Don’t be afraid of a market pull back. This October 19 marked the 30-year anniversary of the great crash of 1987. The Dow Jones Industrial Average fell over 20% that day and still holds the record for the largest percentage drop in a single day. Robert Shiller, the Nobel Laureate for economics, writes that for long-term investors who did not join the panic, “The market began rising later that week, and in retrospect, stock charts show that buy and hold investors did splendidly if they stuck to their strategies.” (New York Times, 10/22/2017) Shiller concludes that “The 1987 stock market fall was caused by fear and based on rumors, not on real danger.”
People ask me if I think the market is too high, and if I am worried about a correction. I do not think the market is too high, and I would like to see some kind of correction before year-end. A correction would not change my long-term investment strategy, and it should not change yours. Corrections are important because they keep market growth sustainable. Markets are defined by ebb and flow. Corrections occur on average once per year, and even when the market declines more than 20%, it recovers and goes higher. This was true in 1987, 2000, and in 2008/2009. Dr. Shiller makes an excellent case for long-term investing and against market-timing, which I define as going to cash when you succumb to ungrounded fear and rumor. Don’t be afraid of a market pull back.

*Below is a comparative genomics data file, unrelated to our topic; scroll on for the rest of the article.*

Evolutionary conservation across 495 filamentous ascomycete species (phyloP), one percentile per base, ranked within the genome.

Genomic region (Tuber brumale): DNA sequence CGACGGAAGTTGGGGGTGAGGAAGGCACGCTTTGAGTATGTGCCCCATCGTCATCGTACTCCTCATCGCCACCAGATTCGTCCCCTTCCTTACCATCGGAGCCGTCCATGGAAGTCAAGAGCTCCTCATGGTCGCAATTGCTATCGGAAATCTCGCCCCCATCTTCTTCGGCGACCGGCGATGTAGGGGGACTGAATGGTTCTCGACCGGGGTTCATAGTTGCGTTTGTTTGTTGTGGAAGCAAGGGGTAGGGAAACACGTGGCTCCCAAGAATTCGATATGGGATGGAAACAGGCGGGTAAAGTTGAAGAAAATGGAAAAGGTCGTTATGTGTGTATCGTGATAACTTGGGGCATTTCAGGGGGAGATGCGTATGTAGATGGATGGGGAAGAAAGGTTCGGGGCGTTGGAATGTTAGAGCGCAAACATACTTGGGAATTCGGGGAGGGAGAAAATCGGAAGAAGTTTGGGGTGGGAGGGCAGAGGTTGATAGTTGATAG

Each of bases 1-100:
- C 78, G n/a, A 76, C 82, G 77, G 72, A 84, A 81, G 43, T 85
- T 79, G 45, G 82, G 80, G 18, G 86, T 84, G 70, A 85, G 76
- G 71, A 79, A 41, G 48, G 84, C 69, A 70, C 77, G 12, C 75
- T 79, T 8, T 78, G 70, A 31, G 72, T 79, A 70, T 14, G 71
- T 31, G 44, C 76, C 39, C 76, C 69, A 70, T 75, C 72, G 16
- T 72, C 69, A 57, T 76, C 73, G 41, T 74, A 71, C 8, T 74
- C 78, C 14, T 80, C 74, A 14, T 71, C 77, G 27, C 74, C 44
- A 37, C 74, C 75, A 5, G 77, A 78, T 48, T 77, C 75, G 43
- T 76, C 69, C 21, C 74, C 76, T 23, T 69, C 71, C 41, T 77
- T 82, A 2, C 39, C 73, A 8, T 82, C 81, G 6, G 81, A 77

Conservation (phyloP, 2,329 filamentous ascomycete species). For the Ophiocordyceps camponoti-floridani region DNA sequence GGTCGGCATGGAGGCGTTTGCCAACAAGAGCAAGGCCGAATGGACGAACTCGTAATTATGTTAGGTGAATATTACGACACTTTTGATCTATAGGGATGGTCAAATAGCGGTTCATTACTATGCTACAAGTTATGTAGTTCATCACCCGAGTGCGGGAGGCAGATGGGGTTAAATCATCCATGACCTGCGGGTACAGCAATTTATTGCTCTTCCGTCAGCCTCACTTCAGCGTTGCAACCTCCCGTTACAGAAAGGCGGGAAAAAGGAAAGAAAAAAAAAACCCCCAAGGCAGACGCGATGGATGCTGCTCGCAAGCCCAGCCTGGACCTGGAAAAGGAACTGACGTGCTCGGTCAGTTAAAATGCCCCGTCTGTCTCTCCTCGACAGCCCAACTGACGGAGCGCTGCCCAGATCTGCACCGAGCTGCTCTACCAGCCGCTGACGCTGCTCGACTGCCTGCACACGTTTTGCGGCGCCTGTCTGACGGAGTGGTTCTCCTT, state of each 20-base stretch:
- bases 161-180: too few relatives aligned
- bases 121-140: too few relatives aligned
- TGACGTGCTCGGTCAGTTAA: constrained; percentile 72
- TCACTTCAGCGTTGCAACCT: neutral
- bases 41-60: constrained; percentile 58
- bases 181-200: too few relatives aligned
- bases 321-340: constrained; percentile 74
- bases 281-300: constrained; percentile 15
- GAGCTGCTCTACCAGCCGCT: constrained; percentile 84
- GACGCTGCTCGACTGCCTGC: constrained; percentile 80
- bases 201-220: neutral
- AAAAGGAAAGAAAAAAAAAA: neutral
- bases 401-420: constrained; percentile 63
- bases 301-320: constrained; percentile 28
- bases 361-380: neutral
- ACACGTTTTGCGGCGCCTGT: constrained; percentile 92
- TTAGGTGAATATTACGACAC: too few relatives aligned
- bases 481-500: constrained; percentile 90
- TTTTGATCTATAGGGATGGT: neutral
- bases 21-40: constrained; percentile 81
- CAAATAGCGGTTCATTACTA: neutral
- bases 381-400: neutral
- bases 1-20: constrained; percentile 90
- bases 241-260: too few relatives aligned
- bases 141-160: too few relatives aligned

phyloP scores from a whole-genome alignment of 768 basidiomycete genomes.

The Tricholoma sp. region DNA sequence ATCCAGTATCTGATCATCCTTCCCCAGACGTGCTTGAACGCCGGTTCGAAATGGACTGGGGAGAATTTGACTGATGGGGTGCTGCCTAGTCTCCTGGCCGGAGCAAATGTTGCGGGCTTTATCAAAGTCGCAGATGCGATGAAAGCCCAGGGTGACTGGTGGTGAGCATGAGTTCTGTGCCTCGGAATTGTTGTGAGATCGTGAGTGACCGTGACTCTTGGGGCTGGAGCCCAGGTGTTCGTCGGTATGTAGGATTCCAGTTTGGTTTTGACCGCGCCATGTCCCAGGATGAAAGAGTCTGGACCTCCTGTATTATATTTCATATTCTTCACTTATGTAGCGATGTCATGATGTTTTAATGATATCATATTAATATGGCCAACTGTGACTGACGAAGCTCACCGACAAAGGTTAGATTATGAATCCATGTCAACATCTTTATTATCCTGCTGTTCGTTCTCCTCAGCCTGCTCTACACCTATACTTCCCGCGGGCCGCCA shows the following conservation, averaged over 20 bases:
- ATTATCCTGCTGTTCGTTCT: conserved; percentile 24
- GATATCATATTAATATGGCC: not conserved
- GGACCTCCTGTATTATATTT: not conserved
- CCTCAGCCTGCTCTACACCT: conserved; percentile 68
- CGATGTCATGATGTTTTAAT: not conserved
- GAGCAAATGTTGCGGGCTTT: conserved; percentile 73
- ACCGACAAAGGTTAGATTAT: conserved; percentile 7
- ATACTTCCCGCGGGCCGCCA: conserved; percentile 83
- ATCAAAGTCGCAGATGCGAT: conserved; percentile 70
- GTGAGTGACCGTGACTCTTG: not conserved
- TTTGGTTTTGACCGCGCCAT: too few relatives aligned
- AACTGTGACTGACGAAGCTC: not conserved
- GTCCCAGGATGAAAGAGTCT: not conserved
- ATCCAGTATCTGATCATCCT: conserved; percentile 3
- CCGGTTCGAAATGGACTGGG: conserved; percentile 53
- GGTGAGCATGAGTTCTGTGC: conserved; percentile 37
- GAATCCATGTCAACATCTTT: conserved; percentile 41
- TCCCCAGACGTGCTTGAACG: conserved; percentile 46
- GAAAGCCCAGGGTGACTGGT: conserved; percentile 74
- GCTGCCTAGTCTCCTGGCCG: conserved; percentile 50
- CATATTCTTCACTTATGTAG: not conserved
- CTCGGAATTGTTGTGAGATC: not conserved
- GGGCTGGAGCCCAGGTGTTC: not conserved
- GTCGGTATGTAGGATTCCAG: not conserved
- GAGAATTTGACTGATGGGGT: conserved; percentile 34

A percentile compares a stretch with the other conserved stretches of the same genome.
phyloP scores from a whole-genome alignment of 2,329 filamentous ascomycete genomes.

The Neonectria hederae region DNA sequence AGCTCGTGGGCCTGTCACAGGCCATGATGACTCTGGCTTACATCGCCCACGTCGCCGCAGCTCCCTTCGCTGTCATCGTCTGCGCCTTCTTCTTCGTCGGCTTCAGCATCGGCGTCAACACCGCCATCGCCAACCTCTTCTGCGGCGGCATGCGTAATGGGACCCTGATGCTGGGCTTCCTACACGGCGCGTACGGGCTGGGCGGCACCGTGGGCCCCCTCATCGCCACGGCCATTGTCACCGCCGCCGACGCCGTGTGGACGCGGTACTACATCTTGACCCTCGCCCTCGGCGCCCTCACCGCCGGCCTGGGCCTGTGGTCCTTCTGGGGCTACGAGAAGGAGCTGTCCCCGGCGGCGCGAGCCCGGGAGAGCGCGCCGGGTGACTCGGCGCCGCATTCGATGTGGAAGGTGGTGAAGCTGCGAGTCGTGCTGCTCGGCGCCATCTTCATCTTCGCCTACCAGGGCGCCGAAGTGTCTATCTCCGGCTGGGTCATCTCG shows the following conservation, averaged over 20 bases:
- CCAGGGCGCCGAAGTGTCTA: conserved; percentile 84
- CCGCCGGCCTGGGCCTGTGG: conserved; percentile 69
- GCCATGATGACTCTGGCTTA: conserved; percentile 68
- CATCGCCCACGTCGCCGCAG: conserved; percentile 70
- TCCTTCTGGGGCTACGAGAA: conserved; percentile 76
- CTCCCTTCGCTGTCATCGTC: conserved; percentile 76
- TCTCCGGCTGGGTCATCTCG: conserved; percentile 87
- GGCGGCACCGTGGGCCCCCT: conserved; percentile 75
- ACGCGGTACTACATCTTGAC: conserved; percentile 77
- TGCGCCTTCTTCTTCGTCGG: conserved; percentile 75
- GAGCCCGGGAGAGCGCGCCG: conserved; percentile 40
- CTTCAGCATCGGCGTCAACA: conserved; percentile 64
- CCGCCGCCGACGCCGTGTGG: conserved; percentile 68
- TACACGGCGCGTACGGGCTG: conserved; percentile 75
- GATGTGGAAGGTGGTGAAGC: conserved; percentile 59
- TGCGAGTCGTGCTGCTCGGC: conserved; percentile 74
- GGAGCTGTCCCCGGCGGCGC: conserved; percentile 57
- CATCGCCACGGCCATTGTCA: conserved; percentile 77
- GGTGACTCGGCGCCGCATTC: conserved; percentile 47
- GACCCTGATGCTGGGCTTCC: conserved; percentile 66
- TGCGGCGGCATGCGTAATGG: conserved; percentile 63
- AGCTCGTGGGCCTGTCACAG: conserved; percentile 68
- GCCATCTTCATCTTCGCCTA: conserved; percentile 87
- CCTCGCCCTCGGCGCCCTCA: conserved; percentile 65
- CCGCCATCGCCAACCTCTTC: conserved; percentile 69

Let’s Ask Canada
Bonnie and I visited Vancouver, BC (my birthplace) in October to catch up with several cousins. While we were there, the Vancouver Sun ran an article that began, “Skepticism in global equity markets is getting expensive.” From Japan to Brazil to America to Greece and Ukraine, stocks are defying naysayers and rewarding investors. Heeding concerns about stretched valuations and policy uncertainties in Washington and Brussels has been a mistake. In the context of low inflation and low interest rates, growth in corporate earnings justifies growth in market prices.
Technology is the place to be for 2017. Our best performing funds in October and for 2017 so far all have an overweight to technology. Nine of the eleven sectors that cover the U.S. stock market are positive for 2017; only two sectors are negative: energy and telecommunications. Our Stable Growth accounts continue to produce positive returns with lower risk allocations from our Class 4 Total Return Funds and Class 5 Fixed Income Funds. The bond market was steady in October with not much movement in interest rates, and with the Fed announcement November 1 that they are holding off on interest rate increases, we expect this steadiness to continue.